Role of the Superintendencia de Bancos; reports linking this agency to corruption in private banks; involvement of high-ranking government officials and bank executives dismissed or charged as a result of investigations into such corruption (1997-1999) [ECU37063.E]

Various sources refer to the Superintendencia de Bancos as the government agency responsible for monitoring and controlling banking activity in Ecuador. The Executive Control Office of the Presidency of Ecuador proposes in its current anti-corruption plan a reorganization of the Superintendecia, and a guarantee of its independence and autonomy, so that it may carry out a "professional and objective supervision and control of financial and banking institutions" (que permita una gestión de supervisión y control profesional y objetiva de las entidades bancarias y financieras) (OCFE 2001).

Please find attached an article that describes the nature and extent of the banking crisis and corruption cases in Ecuador during the period in question, including references to some of the most prominent cases and persons involved.

The Commission for the Civic Control of Corruption (CCCC) of Ecuador reports in several of its press bulletins a number of investigations involving banks and the Superintendencia. For example, the CCCC reports that the Superintendencia had the duty of monitoring and controlling the activity of financial institutions that were found to have engaged in alleged cases of fraud, and recommended that the Public Ministry indict banking authorities of involvement in the Fondo Vision fraud case by failing to act (presunta participación por omisión) (CCCC 29 June 2000). In November 2000 the CCCC reported that inadequate information provided to it by the Superintendencia de Bancos had prevented adequate investigation related to the Filanbanco and Pacífico S.A. cases (ibid. 30 Nov. 2000). In April 2000 the CCCC reported that despite investigations involving the Casa de Valores Guerrero y Hermana S.A. and the Sociedad Financiera Principal initiated in March 1997 by the late Anticorruption Commission and followed by its successor (the CCCC), the Superintendencia de Bancos, public attorneys and judges had all failed to act appropriately on these cases (ibid. 13 Apr. 2000). Reportedly, the answers and explanations provided by the Superintendencia and other authorities on these two cases had actually worsened the situation and led to increased demands for punishment and restitution to the victims of the financial miscarriages (ibid.).

The CCCC reports cases in which the Superintendencia de Bancos had delayed or not provided the Commission with information required, in some cases more than six months or more than one year before (ibid. 1 Feb. 1998; 2 Mar. 2000). In the ongoing investigation of cases involving Filanbanco, Banco del Progeso, and the Popular, Pacífico and Previsora banks, the CCCC had gone for more than a year without receiving complete information that it had requested from the Superintendencia de Bancos (ibid. 10 Nov. 1999).

Members of the CCCC were replaced on 23 February 2000; the CCCC then continued to investigate a number of pending cases or cases under previous investigation, including cases involving the Banco Continental as well as a speculation scheme that took place during a banking holiday and which apparently benefited a number of institutions and individuals, including public officials and authorities (ibid. 30 Mar. 2000). The CCCC, however, does not appear to have enforcement powers of its own: in a fraud investigation involving the bankruptcy of the Banco de Prestamos, in which it found evidence of "administrative responsibility" of an official of the Superintendencia de Bancos, the CCCC could only request the then-head of the Superintendecia de Bancos, Dr. Juan Falconí Puig, that his institution take appropriate action against its official (ibid. 13 July 2000). Later in 2000 Mr. Falconí had reportedly faced a "political trial" before Congress, and the CCCC had requested information that would lead to an investigation of Mr. Falconi (ibid. 16 Nov. 2000). One report names Lic. (licenciado) José Morillo as Mr. Falconí's predecessor, as head of the Superintendencia de Bancos in early 1998 (ibid. 1 Feb. 198).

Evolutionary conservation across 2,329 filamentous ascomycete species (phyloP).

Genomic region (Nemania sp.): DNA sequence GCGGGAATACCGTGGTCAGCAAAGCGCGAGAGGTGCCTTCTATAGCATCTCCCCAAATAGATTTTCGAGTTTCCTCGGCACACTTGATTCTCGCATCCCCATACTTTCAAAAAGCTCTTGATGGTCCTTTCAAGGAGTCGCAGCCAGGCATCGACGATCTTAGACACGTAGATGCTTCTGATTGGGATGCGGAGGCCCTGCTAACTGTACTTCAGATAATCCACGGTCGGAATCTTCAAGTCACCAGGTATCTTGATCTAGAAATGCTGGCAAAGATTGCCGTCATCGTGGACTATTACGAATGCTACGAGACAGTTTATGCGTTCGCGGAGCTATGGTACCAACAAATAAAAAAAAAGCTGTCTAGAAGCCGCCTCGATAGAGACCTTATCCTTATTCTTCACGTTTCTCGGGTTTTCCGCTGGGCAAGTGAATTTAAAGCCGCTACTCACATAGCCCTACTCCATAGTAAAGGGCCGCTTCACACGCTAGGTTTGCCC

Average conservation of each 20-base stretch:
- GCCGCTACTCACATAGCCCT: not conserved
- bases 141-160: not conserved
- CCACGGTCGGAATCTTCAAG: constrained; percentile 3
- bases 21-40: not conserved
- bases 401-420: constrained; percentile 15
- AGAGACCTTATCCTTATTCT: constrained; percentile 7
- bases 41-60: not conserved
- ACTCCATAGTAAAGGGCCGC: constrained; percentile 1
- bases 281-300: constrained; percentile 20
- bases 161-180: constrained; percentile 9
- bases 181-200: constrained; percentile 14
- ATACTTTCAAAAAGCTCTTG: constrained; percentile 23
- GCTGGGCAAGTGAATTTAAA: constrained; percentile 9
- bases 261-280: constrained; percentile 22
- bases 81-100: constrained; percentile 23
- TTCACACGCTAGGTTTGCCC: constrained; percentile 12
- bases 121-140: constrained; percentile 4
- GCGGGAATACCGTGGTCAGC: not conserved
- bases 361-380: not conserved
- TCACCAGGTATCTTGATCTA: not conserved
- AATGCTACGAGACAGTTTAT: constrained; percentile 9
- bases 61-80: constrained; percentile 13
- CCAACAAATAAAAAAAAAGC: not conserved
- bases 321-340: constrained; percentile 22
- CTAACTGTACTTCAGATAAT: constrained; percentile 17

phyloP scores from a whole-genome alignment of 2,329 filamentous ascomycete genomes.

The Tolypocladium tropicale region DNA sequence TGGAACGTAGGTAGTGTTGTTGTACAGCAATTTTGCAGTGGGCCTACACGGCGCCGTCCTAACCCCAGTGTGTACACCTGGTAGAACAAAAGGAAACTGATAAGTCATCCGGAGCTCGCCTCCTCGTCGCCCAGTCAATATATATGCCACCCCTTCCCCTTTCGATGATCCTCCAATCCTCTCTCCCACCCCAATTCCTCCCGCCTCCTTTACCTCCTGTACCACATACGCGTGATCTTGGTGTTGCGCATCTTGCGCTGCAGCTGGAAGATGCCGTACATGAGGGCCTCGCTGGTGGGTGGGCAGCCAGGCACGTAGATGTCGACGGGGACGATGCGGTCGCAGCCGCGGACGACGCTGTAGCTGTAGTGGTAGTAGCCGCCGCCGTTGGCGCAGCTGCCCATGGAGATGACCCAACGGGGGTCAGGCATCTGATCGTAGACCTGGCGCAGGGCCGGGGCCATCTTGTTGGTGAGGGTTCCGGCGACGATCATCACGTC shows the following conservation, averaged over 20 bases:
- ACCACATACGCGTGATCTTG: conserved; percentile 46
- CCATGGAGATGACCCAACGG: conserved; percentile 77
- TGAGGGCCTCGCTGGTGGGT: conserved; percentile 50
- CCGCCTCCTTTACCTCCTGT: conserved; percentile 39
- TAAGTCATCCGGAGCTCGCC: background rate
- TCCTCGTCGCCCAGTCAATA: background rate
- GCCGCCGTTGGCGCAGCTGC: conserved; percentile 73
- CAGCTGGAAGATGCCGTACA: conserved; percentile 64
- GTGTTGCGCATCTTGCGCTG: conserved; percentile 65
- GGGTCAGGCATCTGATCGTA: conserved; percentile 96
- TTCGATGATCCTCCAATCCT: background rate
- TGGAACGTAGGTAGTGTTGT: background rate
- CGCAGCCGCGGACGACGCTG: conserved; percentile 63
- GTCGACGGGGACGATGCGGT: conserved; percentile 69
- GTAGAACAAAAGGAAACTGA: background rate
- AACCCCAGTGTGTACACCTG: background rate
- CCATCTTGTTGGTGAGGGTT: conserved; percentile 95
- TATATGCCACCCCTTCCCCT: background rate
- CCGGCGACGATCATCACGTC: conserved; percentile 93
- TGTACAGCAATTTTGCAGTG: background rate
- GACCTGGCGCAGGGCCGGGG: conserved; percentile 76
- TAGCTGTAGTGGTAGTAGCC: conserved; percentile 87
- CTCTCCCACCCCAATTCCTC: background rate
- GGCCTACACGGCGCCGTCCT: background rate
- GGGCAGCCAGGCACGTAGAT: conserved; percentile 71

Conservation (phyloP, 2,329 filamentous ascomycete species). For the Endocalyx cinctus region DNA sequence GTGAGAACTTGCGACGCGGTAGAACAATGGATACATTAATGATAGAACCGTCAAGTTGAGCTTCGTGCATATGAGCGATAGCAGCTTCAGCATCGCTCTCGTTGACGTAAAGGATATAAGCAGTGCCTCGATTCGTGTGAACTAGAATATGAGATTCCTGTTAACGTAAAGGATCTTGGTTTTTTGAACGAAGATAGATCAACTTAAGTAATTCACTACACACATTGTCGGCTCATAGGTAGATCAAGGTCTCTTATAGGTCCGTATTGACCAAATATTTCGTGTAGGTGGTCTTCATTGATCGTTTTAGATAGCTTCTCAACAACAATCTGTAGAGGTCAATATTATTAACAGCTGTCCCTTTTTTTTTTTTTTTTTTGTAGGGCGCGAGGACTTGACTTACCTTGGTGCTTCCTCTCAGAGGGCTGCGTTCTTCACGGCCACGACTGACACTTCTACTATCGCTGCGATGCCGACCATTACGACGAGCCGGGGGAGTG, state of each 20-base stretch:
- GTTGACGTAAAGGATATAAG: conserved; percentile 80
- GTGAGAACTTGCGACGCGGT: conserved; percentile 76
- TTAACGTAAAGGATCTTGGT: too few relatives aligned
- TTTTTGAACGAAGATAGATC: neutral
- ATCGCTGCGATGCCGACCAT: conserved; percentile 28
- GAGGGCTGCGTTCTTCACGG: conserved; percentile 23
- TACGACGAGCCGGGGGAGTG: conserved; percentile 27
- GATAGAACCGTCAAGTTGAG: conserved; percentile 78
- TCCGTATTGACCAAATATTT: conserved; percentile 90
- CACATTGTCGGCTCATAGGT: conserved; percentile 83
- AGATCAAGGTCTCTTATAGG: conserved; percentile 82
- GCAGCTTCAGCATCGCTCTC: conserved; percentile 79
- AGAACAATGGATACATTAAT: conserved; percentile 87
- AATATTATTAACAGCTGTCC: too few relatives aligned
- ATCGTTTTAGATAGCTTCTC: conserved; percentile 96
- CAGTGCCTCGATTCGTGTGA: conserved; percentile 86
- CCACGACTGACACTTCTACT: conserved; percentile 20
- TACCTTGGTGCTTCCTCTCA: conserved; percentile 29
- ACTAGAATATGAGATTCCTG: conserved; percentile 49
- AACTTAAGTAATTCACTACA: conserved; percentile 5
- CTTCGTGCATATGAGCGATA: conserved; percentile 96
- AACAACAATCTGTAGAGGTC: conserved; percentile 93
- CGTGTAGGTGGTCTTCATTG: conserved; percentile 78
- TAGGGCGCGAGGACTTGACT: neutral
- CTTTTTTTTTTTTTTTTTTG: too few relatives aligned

This Response was prepared after researching publicly accessible information currently available to the Research Directorate within time constraints. This Response is not, and does not purport to be, conclusive as to the merit of any particular claim to refugee status or asylum.


Comisión de Control Cívico de la Corrupción (CCCC), Quito. 30 November 2000. Boletín de Prensa No. 45. [Accessed 8 May 2001]

_____. 16 November 2000. Boletín de Prensa No. 42. [Accessed 8 May 2001]

_____. 13 July 2000. Boletín de Prensa No. 22. [Accessed 8 May 2001]

_____. 29 June 2000. Boletín de Prensa No. 20. [Accessed 8 May 2001]

_____. 13 April 2000. Boletín de Prensa No. 7. [Accessed 8 May 2001]

_____. 30 March 2000. Boletín de Prensa No. 6. [Accessed 8 May 2001]

_____. 2 March 2000. Boletín de Prensa No. 2. anticorrupcion/bole-65.htm [Accessed 8 May 2001]

_____. 10 November 1999. Boletínn de Prensa No. 55. anticorrupcion/bole-55.htm [Accessed 8 May 2001]

_____. 1 February 1998. Boletín de Prensa No. 43. [Accessed 8 May 2001]

Oficina de Control de la Función Ejecutiva (OCFE), Quito. 2001. "Superintendencia de Bancos." [Accessed 8 May 2001]


Weekly News Update on the Americas [New York]. 16 April 2000. "Ecuadoran Judge Threatened by Fugitive Bankers?" ( [Accessed 17 April 2000]